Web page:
THE INVENTION OF LOVE
by Tom Stoppard
American Premiere, A.C.T. 2000
"Stoppard's knotty structure draws out director Perloff's
most meticulous care... a perfect evening and a big hit indeed."
–– DENNIS HARVEY, VARIETY
STEVEN ANTHONY JONES
JASON BUTLER HARNER
W. FRANCIS WALTERS
BRIAN KEITH RUSSELL
LOY ARCENAS, SCENERY
DEBORAH DRYDEN, COSTUMES
JAMES F. INGALLS, LIGHTING
MICHAEL ROTH, ORIGINAL MUSIC AND SOUND SCORE
GARTH HEMPHILL, SOUND
PAUL WALSH, DRAMATURG
DEBORAH SUSSEL, DIALECT CONSULTANT
MERLY LIND SHAW, CASTING
ELLEN NOVACK, NEW YORK CASTING
RICK ECHOLS, HAIR AND MAKEUP
TOM CLYDE, ASSISTANT DIRECTOR
THE INVENTION OF LOVE, A.C.T, 2000
Photo of James Cromwell by Joan Marcus, Stagebill cover
"Through all the dense clouds of language that fill The Invention of Love, the wary, frozen expression of an Oxford classics student shines with the glittering clarity of ice. The face belongs to A.E. Housman , as played by Jason Butler Harner in the American premiere of Tom Stoppard's intimate, heroic and sometimes daunting 1997 memory play about Housman at the Geary Theater. Harner gives a beautifully faceted performance as a young man gleaming with ambition for scholarship and clouded by his repressed sexual feelings for a fellow male student. In Stoppard's multilayered script, even one splendid actor isn't enough to encompass this fictionalized treatment of the English poet and classics scholar (1859-1936) best known for A Shropshire Lad.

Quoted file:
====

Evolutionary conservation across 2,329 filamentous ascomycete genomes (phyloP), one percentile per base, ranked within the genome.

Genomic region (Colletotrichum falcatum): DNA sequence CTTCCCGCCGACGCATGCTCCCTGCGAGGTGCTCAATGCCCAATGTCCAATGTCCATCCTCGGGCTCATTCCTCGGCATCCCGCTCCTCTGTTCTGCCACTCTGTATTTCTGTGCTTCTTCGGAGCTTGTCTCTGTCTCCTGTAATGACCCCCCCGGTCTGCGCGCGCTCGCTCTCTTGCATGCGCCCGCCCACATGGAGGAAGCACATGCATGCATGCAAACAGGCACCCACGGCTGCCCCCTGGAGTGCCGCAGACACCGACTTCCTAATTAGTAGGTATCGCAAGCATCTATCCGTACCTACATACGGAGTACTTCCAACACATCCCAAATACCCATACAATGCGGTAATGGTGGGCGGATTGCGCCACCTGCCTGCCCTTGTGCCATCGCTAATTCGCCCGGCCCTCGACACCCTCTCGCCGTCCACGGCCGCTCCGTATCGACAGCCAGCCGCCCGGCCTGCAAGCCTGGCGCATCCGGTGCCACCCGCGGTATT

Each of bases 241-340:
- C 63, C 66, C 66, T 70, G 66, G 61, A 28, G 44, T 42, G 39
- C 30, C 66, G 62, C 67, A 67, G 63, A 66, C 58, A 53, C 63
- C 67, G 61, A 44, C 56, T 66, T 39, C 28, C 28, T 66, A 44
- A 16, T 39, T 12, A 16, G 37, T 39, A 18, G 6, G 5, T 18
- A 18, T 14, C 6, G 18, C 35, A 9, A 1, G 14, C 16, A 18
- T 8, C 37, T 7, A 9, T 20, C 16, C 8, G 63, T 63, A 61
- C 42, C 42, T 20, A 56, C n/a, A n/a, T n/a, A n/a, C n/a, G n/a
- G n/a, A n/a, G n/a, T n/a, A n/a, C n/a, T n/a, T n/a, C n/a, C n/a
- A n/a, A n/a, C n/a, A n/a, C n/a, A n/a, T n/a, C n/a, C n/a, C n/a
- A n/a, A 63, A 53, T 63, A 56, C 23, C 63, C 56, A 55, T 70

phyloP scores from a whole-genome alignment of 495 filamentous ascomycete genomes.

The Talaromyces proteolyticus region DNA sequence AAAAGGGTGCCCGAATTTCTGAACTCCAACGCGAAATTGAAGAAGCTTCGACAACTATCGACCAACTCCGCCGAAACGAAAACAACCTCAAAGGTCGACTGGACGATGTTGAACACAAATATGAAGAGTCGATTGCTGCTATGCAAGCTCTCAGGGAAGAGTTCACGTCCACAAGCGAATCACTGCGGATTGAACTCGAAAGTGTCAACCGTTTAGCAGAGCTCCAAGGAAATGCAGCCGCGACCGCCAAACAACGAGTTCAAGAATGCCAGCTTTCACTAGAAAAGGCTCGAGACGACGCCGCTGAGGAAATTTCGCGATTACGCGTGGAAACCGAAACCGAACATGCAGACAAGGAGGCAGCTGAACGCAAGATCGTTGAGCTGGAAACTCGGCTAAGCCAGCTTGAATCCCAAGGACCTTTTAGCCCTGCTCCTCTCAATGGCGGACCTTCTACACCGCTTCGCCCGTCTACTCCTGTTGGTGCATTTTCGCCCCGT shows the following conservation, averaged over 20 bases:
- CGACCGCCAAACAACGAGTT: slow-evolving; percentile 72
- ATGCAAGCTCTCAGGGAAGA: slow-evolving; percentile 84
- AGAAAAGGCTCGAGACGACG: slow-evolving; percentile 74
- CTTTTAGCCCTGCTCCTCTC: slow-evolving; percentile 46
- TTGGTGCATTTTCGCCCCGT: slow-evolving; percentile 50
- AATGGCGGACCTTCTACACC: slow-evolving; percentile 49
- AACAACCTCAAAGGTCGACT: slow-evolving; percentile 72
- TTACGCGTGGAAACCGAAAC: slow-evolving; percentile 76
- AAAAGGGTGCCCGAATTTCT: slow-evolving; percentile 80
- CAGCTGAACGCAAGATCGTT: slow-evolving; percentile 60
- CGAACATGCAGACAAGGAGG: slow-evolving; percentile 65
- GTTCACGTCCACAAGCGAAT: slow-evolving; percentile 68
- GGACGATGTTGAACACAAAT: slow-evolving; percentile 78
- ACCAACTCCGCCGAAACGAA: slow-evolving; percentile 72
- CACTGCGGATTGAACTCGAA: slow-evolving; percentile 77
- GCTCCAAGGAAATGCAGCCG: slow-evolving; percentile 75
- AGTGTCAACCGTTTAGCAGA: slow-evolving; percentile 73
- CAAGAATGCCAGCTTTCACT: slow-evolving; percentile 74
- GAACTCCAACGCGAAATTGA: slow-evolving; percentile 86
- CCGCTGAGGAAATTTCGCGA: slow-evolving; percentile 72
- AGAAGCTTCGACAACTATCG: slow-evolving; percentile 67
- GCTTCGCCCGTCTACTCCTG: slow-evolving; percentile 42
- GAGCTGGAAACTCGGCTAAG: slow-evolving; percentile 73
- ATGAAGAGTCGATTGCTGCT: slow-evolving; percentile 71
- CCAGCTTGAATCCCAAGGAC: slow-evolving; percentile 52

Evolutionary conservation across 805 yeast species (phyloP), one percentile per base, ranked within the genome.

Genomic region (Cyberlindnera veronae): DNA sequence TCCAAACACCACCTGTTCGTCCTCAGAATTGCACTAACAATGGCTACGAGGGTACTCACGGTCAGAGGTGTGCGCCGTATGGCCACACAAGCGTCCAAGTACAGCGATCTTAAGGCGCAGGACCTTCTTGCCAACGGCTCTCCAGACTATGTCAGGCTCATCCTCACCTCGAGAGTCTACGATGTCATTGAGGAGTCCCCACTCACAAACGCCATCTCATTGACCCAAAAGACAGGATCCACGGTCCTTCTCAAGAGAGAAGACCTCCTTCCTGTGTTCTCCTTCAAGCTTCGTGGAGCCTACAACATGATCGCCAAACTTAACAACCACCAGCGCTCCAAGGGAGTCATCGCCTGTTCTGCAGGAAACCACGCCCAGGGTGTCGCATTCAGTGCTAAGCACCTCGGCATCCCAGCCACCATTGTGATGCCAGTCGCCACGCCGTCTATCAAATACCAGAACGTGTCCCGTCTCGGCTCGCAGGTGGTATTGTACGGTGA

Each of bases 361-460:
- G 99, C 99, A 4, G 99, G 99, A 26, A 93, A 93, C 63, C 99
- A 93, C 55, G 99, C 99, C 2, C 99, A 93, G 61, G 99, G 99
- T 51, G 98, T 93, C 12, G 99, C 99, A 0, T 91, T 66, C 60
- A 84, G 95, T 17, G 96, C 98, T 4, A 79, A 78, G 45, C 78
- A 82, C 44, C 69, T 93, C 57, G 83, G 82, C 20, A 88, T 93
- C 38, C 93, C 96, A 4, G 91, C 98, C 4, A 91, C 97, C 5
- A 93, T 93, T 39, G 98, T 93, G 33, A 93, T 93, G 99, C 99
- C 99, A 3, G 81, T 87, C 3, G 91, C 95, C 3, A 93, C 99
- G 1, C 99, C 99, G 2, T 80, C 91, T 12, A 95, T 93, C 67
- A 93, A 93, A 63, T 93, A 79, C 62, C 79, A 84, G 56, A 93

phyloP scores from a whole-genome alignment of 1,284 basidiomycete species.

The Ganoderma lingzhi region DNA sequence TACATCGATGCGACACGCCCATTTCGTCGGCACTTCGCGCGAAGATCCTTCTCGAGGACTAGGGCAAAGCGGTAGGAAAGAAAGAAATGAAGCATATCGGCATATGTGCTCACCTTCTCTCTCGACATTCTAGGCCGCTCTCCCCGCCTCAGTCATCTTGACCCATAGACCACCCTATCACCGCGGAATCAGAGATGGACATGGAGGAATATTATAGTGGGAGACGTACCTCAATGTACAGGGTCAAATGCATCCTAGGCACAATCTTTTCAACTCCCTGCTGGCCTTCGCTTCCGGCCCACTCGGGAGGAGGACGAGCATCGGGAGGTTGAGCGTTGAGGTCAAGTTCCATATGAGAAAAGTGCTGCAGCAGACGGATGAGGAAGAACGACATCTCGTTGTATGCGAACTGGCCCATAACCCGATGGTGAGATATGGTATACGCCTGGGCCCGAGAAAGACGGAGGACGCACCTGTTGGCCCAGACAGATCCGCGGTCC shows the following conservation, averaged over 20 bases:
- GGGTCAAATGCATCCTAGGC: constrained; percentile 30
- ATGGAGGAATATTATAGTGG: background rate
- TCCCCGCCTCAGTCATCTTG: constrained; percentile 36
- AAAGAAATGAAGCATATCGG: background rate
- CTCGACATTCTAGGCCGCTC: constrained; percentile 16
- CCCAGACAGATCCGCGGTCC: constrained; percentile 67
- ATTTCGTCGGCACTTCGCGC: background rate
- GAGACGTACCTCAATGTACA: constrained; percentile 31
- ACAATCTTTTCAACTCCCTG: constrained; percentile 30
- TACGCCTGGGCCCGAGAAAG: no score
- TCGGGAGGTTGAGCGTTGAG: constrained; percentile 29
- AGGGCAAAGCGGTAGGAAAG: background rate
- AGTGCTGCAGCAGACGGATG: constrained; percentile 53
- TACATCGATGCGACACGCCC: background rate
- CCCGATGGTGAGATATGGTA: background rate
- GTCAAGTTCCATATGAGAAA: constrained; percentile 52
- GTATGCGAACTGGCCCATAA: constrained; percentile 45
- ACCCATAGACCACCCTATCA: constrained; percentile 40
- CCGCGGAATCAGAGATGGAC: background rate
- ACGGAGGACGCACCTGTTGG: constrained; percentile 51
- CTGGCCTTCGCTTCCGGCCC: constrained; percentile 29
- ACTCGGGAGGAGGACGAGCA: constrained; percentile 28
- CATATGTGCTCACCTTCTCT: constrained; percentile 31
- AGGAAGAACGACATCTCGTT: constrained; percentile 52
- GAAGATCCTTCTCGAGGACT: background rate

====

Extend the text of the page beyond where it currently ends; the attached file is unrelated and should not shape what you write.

Film actor James Cromwell (Babe, L.A. Confidential, The Green Mile) plays Housman at 77, all ramrod-straight posture and polished speeches that balance rectitude and regret. The play opens with Housman's boat ride across a shimmering River Styx just after his death. From there it sends him shuttling back and forth through time, a thicket of classical allusions and imaginary meetings, including several witty and poignant ones with his younger self.
Invention's soul finally belongs to Harner, back at the Geary after his fine work in Long Day's Journey Into Night. Poised in silent pain when Moses turns away or beaming out his ideas on Propertius and Catullus, he catches every nuance in Housman's ardent, doomed imagination. In what may be the show's defining moment, he turns a speech on Latin word order into a plummet toward the abyss.
For Stoppard, love and language are always tightly bound. When Harner pulls syntax itself apart, the listener goes plunging with him into this demanding and rewarding play's depths."
–– STEVEN WINN, SAN FRANCISCO CHRONICLE
Tom Stoppard and Carey Perloff in conversation with the Exploratorium's Robert Semper, discussing A.C.T.'s production of
THE HARD PROBLEM, Stoppard's drama of sex, science, and supercomputing.